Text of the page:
Hallpike Test (Dix-Hallpike, Nylan-Barany)

imagesUsed to confirm the diagnosis of benign paroxysmal positional vertigo (BPPV) of the posterior semicircular canal


imagesUnstable heart disease

imagesOngoing cerebrovascular ischemia

imagesSevere cervical degenerative arthritis

imagesHigh-grade carotid stenosis


imagesThere have been no reported serious adverse events such as neck fracture or carotid artery dissection

imagesWarn the patient that he will become symptomatic during the procedure, but that this will be transient. Inform the patient that this response is actually very useful.

imagesRarely the patient may vomit. In general, premedication is not needed.


The Hallpike test diagnoses the inappropriate presence of otoliths in the posterior semicircular canal. This canal is oriented 45 degrees from the vertical axis (FIGURE 47.1).


imagesThe patient is sitting upright in the gurney and positioned far enough back such that when he lies down, his head will overhang the edge of the gurney

imagesWarn the patient that you are going to lower him and that he may become symptomatic. Instruct the patient to keep his eyes open as it is important for you to document both the presence and direction of nystagmus.

imagesTurn the patient’s head 45 degrees to one side before tipping him backwards. This will orient the posterior canal into the same plane as the upcoming movement into the head-hanging position.

imagesHave the patient lie in the head-hanging position, supporting the patient’s head with your hands. This does not need to be done overly rapidly (should be done over several seconds).

imagesIf otoliths are present, there is usually a few seconds, delay (but not longer than approximately 10 seconds)

imagesThe patient will develop reproduction of his symptoms and, usually, nystagmus. This indicates a positive test. Many patients will reflexively close their eyes and you may need to open their eyelids.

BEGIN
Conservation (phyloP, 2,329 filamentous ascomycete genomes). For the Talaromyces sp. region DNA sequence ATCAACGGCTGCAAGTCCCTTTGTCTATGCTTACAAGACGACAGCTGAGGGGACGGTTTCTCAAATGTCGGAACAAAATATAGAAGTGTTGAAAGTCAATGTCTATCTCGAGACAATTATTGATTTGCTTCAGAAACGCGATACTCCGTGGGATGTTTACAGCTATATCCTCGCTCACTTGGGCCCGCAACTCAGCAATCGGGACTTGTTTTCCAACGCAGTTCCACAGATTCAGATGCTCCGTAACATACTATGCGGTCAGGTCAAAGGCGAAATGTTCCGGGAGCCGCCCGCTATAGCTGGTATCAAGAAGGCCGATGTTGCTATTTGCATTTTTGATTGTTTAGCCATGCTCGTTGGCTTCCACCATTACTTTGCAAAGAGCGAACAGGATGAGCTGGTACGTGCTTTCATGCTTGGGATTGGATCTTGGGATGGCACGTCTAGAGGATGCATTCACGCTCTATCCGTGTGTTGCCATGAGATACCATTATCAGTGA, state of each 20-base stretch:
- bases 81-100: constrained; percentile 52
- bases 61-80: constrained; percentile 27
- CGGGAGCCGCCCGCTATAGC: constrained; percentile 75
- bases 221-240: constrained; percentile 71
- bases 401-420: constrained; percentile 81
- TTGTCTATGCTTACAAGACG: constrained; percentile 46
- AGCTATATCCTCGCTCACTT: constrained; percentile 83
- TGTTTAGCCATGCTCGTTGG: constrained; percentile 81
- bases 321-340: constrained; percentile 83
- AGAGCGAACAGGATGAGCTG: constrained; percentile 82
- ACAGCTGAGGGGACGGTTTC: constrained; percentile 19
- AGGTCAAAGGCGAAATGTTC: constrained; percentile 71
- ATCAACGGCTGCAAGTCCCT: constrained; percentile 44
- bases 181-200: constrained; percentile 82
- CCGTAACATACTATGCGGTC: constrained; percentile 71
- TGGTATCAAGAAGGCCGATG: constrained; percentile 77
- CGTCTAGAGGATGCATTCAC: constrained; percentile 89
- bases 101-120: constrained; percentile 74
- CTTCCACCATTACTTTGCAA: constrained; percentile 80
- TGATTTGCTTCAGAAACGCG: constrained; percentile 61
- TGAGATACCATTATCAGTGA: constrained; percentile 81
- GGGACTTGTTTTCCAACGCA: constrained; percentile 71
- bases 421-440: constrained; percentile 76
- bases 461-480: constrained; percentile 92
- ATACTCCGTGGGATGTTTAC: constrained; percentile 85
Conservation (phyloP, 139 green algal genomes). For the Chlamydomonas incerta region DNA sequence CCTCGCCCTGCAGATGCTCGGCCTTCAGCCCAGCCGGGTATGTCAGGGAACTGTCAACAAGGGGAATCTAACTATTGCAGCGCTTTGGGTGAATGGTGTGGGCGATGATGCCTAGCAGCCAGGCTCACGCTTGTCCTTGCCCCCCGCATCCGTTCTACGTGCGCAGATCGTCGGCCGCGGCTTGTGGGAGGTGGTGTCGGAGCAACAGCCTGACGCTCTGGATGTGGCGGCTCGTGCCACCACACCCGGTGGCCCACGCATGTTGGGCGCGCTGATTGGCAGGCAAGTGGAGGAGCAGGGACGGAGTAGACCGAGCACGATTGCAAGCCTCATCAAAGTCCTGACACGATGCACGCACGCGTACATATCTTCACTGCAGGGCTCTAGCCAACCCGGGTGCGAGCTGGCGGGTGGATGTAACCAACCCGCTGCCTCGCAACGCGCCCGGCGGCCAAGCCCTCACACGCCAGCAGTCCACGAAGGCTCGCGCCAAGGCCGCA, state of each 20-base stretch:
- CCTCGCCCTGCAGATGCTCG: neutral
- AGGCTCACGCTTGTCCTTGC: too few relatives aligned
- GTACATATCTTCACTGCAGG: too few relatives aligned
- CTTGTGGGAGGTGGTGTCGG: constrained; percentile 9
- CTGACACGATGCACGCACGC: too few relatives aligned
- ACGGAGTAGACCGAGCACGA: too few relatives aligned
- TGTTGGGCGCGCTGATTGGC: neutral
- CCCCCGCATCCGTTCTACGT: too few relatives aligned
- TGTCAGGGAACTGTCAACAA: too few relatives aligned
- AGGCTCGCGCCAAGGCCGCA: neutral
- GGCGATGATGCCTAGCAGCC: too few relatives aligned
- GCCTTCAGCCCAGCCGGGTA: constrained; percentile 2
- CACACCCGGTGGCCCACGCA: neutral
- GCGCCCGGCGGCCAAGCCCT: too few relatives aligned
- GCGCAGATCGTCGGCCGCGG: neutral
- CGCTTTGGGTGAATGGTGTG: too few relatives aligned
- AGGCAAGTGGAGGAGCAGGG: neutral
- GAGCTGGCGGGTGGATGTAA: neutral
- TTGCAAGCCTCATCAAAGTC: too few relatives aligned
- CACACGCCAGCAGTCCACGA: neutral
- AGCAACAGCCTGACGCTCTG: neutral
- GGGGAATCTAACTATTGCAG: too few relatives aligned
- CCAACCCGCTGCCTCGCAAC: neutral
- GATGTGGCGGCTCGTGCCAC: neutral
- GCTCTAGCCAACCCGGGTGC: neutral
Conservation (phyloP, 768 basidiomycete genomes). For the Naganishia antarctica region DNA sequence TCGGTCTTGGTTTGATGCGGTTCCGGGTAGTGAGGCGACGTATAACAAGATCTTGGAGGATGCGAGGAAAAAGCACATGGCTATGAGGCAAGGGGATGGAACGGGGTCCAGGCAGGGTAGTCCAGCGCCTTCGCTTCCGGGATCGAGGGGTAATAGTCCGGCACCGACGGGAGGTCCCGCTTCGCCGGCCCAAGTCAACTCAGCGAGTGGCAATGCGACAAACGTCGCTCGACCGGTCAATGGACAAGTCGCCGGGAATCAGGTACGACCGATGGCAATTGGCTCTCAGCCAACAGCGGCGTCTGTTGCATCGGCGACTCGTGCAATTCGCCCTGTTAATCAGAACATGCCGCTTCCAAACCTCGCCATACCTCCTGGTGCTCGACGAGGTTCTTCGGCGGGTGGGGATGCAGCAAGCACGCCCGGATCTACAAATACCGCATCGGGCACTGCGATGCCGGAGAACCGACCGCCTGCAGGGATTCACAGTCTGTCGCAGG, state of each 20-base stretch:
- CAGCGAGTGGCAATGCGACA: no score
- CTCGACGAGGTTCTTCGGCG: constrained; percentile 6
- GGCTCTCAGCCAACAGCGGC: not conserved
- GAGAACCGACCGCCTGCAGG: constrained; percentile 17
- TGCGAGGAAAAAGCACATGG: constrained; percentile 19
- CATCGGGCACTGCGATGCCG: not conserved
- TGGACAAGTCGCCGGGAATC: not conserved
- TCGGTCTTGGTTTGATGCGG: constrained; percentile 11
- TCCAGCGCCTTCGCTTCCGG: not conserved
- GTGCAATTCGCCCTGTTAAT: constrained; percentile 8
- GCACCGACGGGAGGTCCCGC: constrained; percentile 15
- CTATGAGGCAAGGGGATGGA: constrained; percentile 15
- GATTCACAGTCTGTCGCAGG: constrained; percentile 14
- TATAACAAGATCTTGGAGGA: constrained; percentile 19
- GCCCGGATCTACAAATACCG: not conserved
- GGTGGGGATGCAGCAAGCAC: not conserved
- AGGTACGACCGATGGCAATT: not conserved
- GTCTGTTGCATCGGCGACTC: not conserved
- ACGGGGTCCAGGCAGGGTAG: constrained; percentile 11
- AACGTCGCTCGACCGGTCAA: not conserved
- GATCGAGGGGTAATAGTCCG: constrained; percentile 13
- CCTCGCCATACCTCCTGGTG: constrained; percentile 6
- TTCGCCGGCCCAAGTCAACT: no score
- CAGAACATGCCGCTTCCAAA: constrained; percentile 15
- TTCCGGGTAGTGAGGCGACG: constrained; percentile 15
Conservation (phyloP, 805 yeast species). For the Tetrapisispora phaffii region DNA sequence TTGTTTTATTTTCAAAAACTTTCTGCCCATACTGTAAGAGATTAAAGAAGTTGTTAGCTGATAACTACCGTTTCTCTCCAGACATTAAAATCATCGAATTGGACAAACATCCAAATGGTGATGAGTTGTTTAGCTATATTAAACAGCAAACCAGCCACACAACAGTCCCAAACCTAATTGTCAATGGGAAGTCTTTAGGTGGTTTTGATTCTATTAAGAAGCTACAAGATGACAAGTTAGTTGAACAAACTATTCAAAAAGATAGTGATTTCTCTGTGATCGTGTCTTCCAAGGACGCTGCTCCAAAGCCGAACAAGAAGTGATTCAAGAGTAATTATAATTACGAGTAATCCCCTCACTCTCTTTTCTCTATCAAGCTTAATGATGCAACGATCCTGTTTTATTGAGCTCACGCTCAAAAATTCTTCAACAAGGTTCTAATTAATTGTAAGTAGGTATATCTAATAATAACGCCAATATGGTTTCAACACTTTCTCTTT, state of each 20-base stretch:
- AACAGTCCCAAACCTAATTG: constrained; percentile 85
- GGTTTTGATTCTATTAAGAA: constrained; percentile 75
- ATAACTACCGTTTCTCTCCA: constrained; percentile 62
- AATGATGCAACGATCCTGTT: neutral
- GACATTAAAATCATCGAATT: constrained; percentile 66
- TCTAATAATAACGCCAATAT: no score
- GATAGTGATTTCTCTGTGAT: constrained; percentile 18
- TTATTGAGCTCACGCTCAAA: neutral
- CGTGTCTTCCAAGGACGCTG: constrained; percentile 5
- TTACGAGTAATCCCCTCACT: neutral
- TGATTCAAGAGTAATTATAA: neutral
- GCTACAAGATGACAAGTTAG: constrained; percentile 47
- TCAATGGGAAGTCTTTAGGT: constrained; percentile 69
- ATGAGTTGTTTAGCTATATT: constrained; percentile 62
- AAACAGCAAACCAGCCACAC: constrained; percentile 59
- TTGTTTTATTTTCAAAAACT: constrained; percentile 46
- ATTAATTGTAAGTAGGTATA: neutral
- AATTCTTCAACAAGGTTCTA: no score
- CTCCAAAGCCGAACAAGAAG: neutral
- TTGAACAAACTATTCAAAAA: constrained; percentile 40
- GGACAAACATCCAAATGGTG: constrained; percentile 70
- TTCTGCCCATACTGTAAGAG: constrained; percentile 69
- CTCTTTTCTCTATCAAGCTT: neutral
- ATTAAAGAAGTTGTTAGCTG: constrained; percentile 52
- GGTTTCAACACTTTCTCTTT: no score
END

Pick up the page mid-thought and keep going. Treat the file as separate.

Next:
imagesCarefully observe the direction of the nystagmus

   imagesDirection of nystagmus is defined as the direction of the fast phase

   imagesClassic nystagmus in this situation is upbeat (toward the forehead) and ipsilateral (toward the involved side), as well as torsional/rotatory

   imagesDownbeat or vertical nystagmus can indicate a central cause of vertigo and requires further evaluation

imagesHelp the patient back to the sitting up position

   imagesMost patients will become dizzy from orthostasis, and it is important to distinguish this from positional vertigo

   imagesIf a patient had a positive result on Hallpike test, the eyes usually reverse direction when the patient sits up

imagesTest both sides; apart from the rare situation in which otoliths are present bilaterally, this test should be positive on one side and negative on the other


FIGURE 47.1 The Dix–Hallpike test of a patient with benign paroxysmal positional vertigo affecting the right ear. (From Furman JM, Cass SP. Benign paroxysmal positional vertigo. N Engl J Med. 1999;341:1590–1596, with permission.)

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Aug 9, 2016 | Posted by in EMERGENCY MEDICINE | Comments Off on Hallpike Test (Dix-Hallpike, Nylan-Barany)
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